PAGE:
Dissertation/Thesis Abstract

A correlational study of the relationship between Learner Autonomy and academic performance
by Lowe, Casey, Ed.D., The George Washington University, 2009, 134; 3338791
Abstract (Summary)

The study examined the relationship between Learner Autonomy as measured by the Learner Autonomy Profile Short Form (LAP-SF) and Academic Performance as measured by GPA. The research question that was investigated was: What is the correlation between Learner Autonomy and academic performance in adult learners, as measured by the constructs and components of the Learner Autonomy Profile (LAP)? The correlation was measured for 125 participants from the George Washington University in Washington, D.C. and analysis of the results found that there is a positive, significant relationship between the LAP-SF and GPA for the total score, all four LAP-SF constructs and nine of the 22 components. Of these elements, the Planning component had the strongest correlation coefficient at .275 and was closely followed by the Self-Regulation component with a coefficient of .270. The findings point to the possibility that the LAP-SF may be useful as a proxy for GPA in some cases, and as a diagnostic tool for improving academic performance.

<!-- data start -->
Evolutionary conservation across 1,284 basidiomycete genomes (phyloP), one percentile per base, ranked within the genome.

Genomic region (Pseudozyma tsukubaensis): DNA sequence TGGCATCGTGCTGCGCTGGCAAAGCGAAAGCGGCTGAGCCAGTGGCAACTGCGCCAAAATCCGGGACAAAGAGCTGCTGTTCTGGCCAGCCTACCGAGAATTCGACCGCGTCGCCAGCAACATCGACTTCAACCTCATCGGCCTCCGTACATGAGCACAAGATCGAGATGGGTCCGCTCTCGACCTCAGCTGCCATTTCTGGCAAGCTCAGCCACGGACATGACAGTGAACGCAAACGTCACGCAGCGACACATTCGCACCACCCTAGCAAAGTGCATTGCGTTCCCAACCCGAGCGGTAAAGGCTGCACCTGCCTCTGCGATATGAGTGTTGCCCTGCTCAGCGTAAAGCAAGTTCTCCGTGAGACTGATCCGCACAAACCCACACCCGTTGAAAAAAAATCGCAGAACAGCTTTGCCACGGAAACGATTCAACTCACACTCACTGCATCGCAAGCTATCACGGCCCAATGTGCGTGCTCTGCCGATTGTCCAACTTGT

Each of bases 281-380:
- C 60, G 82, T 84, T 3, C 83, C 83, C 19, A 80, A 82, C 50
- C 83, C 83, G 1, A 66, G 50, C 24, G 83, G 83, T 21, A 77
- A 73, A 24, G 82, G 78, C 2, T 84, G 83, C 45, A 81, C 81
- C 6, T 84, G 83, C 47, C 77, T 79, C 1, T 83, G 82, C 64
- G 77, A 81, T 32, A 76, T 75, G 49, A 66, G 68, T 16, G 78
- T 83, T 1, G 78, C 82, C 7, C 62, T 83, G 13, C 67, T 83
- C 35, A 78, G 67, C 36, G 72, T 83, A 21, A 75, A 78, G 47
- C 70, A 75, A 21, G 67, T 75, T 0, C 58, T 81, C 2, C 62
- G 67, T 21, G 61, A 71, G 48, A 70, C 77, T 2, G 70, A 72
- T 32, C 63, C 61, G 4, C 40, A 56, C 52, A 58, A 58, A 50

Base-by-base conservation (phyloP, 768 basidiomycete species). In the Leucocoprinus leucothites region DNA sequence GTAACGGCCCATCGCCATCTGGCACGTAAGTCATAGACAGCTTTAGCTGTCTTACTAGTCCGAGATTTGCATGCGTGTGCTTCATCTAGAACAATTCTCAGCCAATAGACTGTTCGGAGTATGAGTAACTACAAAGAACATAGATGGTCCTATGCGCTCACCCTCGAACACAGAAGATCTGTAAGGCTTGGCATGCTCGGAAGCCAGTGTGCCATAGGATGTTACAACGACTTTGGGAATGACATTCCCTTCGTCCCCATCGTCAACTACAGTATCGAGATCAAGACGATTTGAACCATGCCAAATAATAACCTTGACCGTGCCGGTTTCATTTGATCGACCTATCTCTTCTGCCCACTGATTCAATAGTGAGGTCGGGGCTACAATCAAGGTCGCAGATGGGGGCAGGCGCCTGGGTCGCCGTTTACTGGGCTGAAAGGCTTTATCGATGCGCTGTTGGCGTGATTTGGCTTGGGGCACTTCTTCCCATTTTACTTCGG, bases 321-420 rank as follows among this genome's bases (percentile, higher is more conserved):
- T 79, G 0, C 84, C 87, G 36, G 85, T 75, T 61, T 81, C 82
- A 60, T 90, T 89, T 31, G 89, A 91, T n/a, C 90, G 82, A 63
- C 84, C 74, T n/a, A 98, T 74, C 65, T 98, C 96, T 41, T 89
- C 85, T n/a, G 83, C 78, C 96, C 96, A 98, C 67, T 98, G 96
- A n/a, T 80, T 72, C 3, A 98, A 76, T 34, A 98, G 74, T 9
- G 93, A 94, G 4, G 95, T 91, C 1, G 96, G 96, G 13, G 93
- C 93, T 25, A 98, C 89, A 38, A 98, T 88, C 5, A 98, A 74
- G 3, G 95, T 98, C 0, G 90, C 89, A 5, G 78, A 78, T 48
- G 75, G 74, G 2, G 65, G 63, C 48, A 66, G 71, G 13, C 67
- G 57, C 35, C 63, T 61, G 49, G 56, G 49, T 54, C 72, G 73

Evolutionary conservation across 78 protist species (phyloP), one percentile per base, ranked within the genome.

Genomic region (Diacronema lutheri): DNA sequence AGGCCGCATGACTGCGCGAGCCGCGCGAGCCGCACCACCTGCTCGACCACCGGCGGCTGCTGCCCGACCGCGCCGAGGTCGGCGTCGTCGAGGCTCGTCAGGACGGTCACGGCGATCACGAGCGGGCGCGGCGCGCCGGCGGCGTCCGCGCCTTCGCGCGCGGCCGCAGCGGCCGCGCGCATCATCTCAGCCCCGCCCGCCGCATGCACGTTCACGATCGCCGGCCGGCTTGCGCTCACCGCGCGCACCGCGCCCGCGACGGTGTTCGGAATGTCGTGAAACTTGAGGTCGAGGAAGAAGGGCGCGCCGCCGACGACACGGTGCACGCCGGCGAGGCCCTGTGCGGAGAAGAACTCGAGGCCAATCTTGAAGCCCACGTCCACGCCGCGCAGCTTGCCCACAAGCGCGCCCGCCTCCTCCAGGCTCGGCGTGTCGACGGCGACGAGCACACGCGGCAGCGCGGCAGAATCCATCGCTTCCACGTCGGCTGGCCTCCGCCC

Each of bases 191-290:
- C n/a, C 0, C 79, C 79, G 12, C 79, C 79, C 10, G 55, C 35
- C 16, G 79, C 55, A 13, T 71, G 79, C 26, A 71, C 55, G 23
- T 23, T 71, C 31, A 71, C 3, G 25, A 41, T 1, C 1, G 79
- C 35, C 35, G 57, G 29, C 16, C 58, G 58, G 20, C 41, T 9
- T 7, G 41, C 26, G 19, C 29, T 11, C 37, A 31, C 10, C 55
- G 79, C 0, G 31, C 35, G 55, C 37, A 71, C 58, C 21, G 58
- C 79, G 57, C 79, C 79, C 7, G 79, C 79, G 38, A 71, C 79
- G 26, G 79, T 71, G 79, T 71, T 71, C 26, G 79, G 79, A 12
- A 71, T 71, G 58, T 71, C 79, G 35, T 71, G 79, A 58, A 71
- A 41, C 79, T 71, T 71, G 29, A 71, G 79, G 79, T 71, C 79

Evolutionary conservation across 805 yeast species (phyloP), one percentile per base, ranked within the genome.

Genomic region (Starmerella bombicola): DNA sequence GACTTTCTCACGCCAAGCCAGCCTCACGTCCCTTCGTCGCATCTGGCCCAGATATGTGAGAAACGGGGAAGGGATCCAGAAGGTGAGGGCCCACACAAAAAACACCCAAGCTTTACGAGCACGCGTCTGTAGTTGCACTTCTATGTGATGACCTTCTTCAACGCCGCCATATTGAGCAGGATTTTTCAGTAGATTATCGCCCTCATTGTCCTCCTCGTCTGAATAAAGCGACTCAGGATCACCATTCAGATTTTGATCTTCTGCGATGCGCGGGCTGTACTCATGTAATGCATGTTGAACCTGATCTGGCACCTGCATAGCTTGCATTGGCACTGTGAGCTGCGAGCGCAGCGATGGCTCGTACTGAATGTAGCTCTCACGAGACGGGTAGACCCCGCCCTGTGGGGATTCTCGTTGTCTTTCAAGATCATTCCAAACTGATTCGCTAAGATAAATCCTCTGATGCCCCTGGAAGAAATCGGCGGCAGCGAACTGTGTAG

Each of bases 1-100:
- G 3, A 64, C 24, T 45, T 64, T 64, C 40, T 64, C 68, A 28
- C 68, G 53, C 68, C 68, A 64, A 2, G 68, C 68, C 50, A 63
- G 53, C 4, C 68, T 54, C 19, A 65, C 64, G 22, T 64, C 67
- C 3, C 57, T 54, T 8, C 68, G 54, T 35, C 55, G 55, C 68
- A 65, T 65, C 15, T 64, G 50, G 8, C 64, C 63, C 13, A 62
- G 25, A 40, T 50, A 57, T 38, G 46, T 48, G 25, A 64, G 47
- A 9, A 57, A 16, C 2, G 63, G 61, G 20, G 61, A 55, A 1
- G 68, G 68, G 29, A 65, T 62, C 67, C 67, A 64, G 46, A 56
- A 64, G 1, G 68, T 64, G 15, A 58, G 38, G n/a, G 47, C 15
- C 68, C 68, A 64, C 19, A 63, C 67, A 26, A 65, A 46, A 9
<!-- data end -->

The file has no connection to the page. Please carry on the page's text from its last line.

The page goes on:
Indexing (document details)
Advisor: Marquardt, Michael J.
Commitee: Confessore, Gary, Cseh, Maria
School: The George Washington University
Department: Education and Human Development
School Location: United States -- District of Columbia
Source: DAI-A 69/12, Dissertation Abstracts International
Subjects: Educational tests & measurements, Adult education, School counseling
Keywords: Academic, Academic performance, Autonomy, Learner, Learner autonomy, Performance
Publication Number: 3338791
ISBN: 9780549931041
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